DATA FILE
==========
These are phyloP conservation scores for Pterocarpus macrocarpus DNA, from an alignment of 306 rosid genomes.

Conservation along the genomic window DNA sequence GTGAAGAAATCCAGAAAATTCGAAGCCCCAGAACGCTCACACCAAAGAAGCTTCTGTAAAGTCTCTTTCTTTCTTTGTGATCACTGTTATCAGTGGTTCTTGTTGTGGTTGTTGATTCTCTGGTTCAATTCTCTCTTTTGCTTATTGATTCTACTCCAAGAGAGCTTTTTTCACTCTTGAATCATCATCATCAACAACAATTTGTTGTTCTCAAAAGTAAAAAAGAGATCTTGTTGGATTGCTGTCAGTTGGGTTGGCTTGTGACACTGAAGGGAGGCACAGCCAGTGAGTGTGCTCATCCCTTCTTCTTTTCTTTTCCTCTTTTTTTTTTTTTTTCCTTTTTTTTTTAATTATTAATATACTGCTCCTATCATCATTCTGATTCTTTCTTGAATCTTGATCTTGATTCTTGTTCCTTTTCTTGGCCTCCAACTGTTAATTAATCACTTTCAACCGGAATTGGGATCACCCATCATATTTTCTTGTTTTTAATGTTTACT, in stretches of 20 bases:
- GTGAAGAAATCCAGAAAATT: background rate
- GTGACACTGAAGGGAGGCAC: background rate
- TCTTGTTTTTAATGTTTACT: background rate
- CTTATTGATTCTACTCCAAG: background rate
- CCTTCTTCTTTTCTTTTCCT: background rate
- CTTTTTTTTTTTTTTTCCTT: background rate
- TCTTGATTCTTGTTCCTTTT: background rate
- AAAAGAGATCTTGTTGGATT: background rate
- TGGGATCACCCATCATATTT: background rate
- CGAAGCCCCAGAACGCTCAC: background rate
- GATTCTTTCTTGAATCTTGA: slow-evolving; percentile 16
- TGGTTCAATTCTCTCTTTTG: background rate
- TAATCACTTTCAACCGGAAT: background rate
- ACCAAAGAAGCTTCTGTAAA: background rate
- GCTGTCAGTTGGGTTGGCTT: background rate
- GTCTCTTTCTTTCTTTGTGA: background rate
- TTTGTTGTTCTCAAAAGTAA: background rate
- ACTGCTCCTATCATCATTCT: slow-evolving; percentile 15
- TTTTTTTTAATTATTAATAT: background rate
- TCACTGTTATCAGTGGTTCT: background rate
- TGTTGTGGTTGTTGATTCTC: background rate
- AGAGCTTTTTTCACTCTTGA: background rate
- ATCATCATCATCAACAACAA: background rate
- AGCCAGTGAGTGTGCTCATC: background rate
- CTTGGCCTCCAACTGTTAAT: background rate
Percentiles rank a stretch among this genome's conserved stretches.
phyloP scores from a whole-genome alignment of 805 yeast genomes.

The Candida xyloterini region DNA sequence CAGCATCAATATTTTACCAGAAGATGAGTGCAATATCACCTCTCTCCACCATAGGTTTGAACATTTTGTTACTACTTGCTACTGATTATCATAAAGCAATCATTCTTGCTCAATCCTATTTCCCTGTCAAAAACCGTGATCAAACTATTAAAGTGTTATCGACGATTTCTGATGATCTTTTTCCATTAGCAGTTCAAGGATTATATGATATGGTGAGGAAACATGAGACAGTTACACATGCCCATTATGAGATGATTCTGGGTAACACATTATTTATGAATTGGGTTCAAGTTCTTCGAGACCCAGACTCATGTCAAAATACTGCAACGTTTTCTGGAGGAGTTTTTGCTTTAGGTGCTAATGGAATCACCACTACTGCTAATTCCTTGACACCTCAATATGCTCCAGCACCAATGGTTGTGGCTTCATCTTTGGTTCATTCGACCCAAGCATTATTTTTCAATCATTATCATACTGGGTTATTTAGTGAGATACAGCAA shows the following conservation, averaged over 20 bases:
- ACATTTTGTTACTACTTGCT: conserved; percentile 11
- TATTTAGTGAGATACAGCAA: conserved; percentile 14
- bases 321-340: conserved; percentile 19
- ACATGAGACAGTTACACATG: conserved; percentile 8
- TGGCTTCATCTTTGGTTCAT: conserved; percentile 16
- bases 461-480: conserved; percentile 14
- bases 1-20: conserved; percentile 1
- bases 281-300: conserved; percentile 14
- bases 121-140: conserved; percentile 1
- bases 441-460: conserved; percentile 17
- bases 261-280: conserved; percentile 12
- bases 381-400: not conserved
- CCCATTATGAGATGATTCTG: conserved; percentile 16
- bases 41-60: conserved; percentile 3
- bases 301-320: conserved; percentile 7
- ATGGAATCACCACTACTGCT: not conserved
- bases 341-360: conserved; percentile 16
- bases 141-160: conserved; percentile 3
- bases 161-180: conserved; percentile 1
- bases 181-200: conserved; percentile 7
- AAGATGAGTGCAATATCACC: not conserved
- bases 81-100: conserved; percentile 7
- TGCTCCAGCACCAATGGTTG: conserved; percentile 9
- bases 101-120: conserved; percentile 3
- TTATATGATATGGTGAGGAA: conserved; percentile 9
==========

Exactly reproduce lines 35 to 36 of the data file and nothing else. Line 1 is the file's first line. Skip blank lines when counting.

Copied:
- TGGCTTCATCTTTGGTTCAT: conserved; percentile 16
- bases 461-480: conserved; percentile 14